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Kitiger has 40 years experience as a RN and specializes in Pediatrics.

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6 hours ago, kaliRN said:

Is it your choice to have a PDN nurse attend school with your child because the school is using trained medical 1:1 aides and you are uncomfortable with this? Have you explored requesting/ requiring the school to employ an LVN to accommodate your son’s medical needs while on campus as part of his IEP? Since it can be difficult to find a nurse, guarantee their ongoing devotion to an assignment, and replace a nurse should it becomes necessary... often parents leaving the school district to be responsible for providing a free and accessible education by meeting the child’s medical and academic needs (with a 1:1 aide, 1:1 nurse, 1:1 aide and specific times the LVN attends to the child in an appropriate and dignified manner) is the best solution to guarantee the child’s unencumbered attendance.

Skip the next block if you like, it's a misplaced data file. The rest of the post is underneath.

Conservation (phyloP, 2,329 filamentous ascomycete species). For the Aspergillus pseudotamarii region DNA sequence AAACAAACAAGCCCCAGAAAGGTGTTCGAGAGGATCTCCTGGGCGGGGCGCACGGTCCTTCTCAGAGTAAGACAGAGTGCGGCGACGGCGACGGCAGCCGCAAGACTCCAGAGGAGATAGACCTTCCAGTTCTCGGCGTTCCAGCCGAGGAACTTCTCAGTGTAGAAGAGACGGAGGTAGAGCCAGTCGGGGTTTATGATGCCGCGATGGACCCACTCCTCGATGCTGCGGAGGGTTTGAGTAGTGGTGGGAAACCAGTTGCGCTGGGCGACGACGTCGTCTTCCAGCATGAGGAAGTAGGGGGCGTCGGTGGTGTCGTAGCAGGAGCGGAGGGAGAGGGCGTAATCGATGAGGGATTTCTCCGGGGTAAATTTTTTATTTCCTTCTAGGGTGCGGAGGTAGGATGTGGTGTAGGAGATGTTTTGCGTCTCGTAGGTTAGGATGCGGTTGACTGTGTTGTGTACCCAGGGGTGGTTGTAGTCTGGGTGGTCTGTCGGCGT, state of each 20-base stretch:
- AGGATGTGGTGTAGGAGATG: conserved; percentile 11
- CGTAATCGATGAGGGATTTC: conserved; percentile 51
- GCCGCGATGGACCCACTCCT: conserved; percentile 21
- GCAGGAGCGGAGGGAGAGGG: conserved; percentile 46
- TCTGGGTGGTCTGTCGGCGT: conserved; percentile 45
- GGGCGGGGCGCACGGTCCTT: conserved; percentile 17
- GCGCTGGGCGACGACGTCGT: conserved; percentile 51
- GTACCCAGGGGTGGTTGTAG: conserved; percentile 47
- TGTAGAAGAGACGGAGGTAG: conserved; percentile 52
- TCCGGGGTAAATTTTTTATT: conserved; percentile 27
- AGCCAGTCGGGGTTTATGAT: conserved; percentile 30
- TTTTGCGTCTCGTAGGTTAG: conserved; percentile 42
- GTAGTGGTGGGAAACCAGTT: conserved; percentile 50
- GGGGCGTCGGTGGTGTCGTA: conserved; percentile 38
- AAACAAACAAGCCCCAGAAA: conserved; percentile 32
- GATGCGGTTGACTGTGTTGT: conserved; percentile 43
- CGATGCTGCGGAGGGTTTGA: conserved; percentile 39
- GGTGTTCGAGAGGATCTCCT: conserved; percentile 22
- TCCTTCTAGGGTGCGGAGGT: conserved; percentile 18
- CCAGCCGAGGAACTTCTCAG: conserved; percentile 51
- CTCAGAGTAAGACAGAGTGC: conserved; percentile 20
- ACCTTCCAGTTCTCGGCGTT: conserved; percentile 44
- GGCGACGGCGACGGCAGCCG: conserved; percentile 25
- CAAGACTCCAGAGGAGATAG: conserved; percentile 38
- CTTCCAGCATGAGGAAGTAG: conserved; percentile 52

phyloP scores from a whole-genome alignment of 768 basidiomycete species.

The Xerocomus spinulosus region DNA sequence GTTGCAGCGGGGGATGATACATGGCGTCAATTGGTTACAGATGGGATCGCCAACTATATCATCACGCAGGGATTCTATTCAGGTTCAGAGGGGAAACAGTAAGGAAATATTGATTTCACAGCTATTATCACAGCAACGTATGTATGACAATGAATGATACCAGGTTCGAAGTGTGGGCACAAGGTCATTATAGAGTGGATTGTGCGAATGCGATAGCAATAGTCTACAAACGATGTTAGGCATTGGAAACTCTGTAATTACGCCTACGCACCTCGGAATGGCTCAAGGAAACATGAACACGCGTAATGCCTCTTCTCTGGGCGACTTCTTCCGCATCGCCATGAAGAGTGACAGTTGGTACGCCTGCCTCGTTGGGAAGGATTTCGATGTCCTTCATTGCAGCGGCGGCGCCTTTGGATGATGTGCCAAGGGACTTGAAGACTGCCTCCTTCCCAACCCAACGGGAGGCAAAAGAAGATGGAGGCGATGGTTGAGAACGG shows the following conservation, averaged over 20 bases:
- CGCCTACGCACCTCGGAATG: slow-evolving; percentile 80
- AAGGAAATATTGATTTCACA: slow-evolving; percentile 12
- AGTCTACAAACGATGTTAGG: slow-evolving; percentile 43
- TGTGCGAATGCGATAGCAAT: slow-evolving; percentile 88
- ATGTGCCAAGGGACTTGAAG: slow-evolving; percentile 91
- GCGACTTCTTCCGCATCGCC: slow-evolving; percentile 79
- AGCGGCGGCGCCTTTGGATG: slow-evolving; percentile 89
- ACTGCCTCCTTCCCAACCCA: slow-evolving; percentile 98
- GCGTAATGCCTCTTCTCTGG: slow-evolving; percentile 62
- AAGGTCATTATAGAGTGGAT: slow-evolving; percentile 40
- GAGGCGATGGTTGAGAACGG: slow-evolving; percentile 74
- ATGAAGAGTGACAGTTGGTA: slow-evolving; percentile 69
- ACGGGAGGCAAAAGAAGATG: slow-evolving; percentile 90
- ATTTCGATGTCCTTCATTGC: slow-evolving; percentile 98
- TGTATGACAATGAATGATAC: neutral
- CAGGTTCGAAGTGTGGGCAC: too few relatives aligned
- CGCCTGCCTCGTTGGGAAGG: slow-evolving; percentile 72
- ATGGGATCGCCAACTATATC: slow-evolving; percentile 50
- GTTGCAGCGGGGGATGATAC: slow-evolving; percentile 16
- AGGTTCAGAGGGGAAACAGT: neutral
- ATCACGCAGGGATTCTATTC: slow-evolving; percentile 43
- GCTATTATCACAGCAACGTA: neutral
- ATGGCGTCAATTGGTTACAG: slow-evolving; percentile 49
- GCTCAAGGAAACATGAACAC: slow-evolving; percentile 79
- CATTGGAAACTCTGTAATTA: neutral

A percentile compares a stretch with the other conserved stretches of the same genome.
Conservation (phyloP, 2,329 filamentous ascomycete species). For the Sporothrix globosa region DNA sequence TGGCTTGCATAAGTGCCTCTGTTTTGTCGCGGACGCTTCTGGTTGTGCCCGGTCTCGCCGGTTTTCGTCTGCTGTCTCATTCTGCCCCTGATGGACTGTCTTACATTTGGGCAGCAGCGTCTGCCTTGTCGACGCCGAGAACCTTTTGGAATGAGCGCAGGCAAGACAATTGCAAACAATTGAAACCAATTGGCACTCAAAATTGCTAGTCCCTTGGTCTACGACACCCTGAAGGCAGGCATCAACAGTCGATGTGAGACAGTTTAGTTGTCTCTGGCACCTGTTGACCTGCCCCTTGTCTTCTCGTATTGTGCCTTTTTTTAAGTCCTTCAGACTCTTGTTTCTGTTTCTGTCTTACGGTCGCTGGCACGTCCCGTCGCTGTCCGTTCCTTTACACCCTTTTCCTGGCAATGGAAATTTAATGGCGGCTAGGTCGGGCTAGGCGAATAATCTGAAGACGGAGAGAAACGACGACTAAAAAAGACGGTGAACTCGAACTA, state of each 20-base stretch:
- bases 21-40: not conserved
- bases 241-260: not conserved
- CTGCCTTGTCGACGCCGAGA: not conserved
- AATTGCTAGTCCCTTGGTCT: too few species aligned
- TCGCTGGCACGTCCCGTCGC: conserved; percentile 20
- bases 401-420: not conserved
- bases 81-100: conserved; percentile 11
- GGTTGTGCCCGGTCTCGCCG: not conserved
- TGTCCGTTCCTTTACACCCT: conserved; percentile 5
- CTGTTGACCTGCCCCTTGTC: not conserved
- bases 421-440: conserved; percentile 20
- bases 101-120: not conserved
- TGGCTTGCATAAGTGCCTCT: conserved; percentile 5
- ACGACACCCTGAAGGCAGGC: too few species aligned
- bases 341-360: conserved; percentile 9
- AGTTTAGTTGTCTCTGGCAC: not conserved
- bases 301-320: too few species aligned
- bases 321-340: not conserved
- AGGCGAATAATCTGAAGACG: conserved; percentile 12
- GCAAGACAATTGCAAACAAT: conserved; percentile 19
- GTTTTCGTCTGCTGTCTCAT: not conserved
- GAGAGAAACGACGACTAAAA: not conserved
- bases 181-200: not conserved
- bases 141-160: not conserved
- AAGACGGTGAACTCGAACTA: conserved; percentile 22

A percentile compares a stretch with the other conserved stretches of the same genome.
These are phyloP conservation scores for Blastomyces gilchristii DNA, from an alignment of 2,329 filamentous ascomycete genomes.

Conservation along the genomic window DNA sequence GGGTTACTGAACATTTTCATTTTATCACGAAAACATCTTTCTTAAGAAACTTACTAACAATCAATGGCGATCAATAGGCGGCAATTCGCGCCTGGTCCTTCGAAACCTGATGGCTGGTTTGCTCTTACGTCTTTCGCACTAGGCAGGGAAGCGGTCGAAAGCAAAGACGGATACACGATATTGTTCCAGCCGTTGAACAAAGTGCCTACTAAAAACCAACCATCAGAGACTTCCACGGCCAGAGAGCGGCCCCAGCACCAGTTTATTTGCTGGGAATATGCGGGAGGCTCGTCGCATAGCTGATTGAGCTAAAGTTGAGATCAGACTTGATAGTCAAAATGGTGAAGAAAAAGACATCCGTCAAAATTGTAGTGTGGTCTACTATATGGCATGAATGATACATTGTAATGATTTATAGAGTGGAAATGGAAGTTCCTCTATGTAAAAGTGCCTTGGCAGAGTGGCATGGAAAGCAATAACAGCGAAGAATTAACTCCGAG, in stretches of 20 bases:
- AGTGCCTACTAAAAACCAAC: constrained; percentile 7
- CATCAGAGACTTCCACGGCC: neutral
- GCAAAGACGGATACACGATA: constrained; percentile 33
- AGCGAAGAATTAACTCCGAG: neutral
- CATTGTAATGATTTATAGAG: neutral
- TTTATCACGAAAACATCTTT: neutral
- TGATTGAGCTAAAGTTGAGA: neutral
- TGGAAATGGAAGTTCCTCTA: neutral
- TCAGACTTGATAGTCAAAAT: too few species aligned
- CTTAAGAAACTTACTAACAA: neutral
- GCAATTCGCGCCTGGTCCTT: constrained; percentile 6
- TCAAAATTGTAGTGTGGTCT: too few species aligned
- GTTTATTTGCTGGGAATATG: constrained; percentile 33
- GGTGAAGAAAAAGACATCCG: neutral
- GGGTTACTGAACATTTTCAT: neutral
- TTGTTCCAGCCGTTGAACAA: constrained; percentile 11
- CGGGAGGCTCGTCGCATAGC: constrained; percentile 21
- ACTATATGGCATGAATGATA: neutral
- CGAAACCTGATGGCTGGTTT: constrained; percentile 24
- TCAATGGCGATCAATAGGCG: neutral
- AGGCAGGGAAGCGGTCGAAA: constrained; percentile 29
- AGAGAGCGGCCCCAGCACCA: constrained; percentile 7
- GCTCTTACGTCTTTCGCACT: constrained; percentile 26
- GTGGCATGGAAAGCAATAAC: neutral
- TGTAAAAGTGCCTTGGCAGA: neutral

Not that it should matter but from a particular standpoint- State funding is student census based here, so home/hospital is usually a much more costly solution for the district and accordingly they may be motivated to properly staff a child at school so they can attend. If you have good input from the child’s physicians and a detailed overview of accommodations during the formation of the IEP - it’s certainly worth exploring if you can have the school accommodate with their own staff and then should a PDN nurse become available through your agency maintain the right to send the PDN nurse with your child instead. 

One problem with using a school nurse is transportation, since the private duty nurse would ride the bus with him. The school 1:1 nurse would need to meet him at his house to ride the bus with him. And the parents would have to see him off and be there when he gets home; this can be hard to do when both parents must work.

I'm not sure what is meant by, "specific times the LVN attends to the child in an appropriate and dignified manner)". That wouldn't be needed with a 1:1 nurse, and it wouldn't be enough with a 1:1 aide.